Nasal polyps are common, noncancerous, teardrop-shaped growths that form in the nose or sinuses. They’re usually found around the area where the sinuses open into the nasal cavity. Mature ones look like peeled grapes.
Often linked to allergies or asthma, they may cause no symptoms, especially if they're small and don’t need treatment. Larger ones can block normal drainage from the sinuses. When too much mucus builds up in the sinuses, it can become infected.
If you have any symptoms, they may include:
- Stuffy or blocked nose
- Postnasal drip
- Runny nose
- Facial pain
- Trouble with sense of smell
- Loss of taste
- Itching around the eyes
Many people also have wheezing, sinus infections, and sensitivity to fumes, odors, dusts, and chemicals. It’s less common, but some people with nasal polyps also have a severe allergy to aspirin and reaction to yellow dyes. If you know you have that allergy, ask your doctor to check for nasal polyps.
Nasal polyps make you more likely to have long-term (chronic) sinusitis. Large ones can even change the shape of your nose.
Who Gets Them?
Anyone can, but they're most common in adults over age 40 and are twice as likely to affect men as women. Children under age 10 rarely get them. If they do, a doctor will check for signs of cystic fibrosis.
Nasal polyps are linked to allergic rhinitis, asthma, aspirin allergy, sinus infections, acute and chronic infections, something stuck in the nose, and cystic fibrosis. But many times the cause is unknown. Sometimes, people get them before they develop asthma or sinusitis.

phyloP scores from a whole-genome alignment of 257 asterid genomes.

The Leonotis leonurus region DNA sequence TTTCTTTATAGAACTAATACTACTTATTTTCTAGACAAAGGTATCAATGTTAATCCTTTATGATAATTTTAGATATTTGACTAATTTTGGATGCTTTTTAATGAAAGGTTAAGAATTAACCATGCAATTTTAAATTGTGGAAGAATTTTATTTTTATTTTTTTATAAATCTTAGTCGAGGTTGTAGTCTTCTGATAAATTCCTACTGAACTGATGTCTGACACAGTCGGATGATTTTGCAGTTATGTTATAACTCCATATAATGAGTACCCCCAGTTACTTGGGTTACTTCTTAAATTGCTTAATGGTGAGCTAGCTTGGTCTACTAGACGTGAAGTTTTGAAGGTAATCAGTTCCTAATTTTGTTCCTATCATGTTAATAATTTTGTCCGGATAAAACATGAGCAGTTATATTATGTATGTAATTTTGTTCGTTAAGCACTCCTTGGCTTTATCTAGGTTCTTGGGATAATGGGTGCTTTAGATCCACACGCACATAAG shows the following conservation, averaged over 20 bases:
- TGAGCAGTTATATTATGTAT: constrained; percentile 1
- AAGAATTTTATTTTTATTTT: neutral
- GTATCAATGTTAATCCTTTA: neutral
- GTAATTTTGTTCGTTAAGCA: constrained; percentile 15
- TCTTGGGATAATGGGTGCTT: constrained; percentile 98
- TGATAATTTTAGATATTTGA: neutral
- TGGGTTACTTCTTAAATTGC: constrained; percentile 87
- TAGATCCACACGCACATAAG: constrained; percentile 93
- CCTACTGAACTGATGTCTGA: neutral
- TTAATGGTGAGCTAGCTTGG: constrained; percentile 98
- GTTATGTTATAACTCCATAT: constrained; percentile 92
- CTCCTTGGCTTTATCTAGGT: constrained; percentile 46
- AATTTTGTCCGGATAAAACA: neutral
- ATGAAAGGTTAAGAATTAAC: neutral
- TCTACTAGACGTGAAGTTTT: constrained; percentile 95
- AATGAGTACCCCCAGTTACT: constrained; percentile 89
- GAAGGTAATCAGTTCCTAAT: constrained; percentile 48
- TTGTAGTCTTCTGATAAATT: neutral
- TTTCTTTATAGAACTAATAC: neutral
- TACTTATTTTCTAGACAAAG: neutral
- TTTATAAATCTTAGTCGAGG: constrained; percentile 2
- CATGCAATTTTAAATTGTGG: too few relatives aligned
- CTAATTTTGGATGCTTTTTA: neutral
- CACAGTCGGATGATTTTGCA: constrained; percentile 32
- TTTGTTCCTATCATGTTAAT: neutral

Some experts think that symptoms of allergies -- including runny nose, sneezing, and itching -- make some people more likely to get nasal polyps. But the allergy connection is controversial. Other researchers think that sinus infections are to blame.
If you think that you have nasal polyps, your doctor can check. She’ll use a nasal endoscope, which is a tool with a magnifying lens or camera that provides a detailed view of your nose and sinuses. In some cases, your doctor may order more tests or take a small sample (a biopsy) of the polyp.
If you need treatment, you’ll probably start with a nasal corticosteroid spray. In many cases, that can shrink or even get rid of nasal polyps. But some people need to take corticosteroids such as prednisone by mouth for a week.
Unfortunately, nasal polyps tend to come back if the irritation, allergy, or infection continues. So you may need to keep using a corticosteroid spray and get checkups with a nasal endoscope every now and then.
In general, medications such as antihistamines and decongestants aren’t great at managing nasal polyps. But you may need antihistamines to control allergies or antibiotics if you have an infection before you start on steroids.
Sometimes, nasal polyps are so large that corticosteroid nasal sprays don’t work. In such cases, surgery may be an option.
The doctor would likely use a small nasal telescope that removes nasal polyps. You can go home the same day as the surgery.